Sans a meaty religious/moral dilemma, a grim human trafficking situation, the opportunity for self-righteous indignation over the bungled treatment of the case of a missing child, or facing the consequences of one’s responsibility for involvement in the Holocaust, what’s a brilliantly talented comic actress to do? Get overlooked for all the major year-end awards, including Oscar, that’s what. In a perfect world, one in which the academy supposedly devoted to excellence in motion pictures, but which routinely ignores genius-level comic performances or finds a way to ghettoize them in supporting role categories, actually acknowledged the age-old dictum that comedy is hard, Angelina or Melissa would have been kicked to the curb to make room for Anna Faris's hilarious sunburst performance in The House Bunny. Faris is utterly winning as Shelley Darlingson, a Playboy bunny apparently booted from the Mansion for being too old who pulls herself up by her pump straps and gets a job as a house mother for a dweeby sorority (populated, among others, by Superbad’s Emma Stone and Nick and Norah’s Kat Dennings). She teaches them self-confidence and self-esteem, and they teach her that she doesn’t have to use sex to assert her personality or her intelligence. The formula is well-worn (the movie is, after all, from the folks who gave you Legally Blonde), but Faris’ pure incandescence transcends the limitations of the plot; she makes every scene she’s in feel like it’s something brand-new through a combination of brilliant timing, vocal mannerisms, physical grace (and its opposite, cannily choreographed clumsiness) and pure movie star charm.

Until you can run out and rent the DVD, here's the trailer for The House Bunny

It is not Faris's, or Shelley’s, aim to simply fly in the face of political correctness, but to counter those predisposed to write Shelley off as a hopeless dope with evidence of the humanity underneath the pratfalls and misguided attempts at romance. If AMPAS wasn’t so determined to write off terrific comic performances as somehow less important than Big Mac Oscar bait the likes of which Meryl and Kate are serving up this year, there might be room for recognizing just how good Anna Faris is, in movie after movie, since her inauspicious start in the Scary Movie series. But so be it-- Carole Lombard got one Oscar nomination (for My Man Godfrey), but she’s no less beloved for that. Faris would be lucky to find the right part at the right time for a similar honor. But for now, if the red-band trailer for the upcoming Observe and Report (directed by The Foot Fist Way’s Jody Hill) is any indication, she’s poised to steal a movie right out from underneath it-boy Seth Rogen’s soiled sneakers with another wild comic turn unlikely to light up Oscar’s radar, however wonderful it may turn out to be. If you’re looking to do some Oscar catch-up this week and can't make it out to The Reader or Doubt, and there’s no copies of Changeling or Frozen River to be found at your local Blockbuster, do yourself a favor—have some fun with a performance every bit the equal of any of those (and in the case of Jolie, clearly the better), rent The House Bunny, and in between hearty laughs just imagine what Faris’ acceptance speech would have been like. Someday maybe we won’t have to imagine, but Oscar or not, we've still got Shelley.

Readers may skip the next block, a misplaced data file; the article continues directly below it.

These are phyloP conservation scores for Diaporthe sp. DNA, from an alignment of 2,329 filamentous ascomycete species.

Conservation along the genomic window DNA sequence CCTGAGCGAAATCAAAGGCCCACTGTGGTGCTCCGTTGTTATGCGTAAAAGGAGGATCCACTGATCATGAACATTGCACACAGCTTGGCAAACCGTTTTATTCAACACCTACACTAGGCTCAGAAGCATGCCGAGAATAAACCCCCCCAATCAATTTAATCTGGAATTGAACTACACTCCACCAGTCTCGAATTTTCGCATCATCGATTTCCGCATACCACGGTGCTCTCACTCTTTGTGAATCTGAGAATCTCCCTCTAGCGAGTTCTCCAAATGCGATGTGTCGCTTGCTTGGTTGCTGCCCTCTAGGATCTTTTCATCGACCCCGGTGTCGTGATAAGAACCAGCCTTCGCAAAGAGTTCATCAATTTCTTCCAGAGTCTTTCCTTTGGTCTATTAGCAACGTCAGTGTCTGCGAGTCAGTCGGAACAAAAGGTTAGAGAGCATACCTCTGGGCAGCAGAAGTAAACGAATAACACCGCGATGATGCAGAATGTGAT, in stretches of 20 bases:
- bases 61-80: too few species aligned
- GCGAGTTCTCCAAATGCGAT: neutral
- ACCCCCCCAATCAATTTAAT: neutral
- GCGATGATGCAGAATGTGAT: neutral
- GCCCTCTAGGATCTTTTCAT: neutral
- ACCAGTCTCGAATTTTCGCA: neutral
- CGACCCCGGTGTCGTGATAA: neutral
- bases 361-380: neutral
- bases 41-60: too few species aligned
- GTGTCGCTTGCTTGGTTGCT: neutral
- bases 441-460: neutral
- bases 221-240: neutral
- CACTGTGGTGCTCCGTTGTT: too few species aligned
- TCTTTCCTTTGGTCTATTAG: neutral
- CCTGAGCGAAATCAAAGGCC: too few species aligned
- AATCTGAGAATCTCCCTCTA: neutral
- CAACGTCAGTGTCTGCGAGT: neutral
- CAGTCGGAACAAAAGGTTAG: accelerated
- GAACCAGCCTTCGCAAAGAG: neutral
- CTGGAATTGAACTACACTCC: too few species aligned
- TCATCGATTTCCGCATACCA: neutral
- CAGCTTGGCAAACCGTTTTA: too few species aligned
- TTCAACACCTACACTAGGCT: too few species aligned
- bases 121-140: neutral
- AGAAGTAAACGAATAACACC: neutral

Here's Faris and Rogen et al in the red-band trailer for the upcoming Observe and Report. Beware, there be nasty language herein.


UPDATE: In a downright eerie coincidence, Paul Matwychuk posted this entry on his blog The Moviegoer mere hours before my own affirmation of Anna Faris's talents. In "Anna Faris for Best Actress!" he lists the most undesreved actual nominee, the most obvious snub and the "In Our Dreams" perfect nominee in five major categories, and I think he's 100% right on every call. I especially relate to his indifference for Benjamin Button and his enthusiasm for Brad Pitt instead in Burn After Reading, or Jane Lynch in Role Models, or David Straithairn in My Blueberry Nights. If I'd just woken up, I might be convinced that I wrote this piece myself, so aligned is it with my own point of view. Do check it out as part of your Oscar Week enjoyment, and once again, all hail Anna Faris!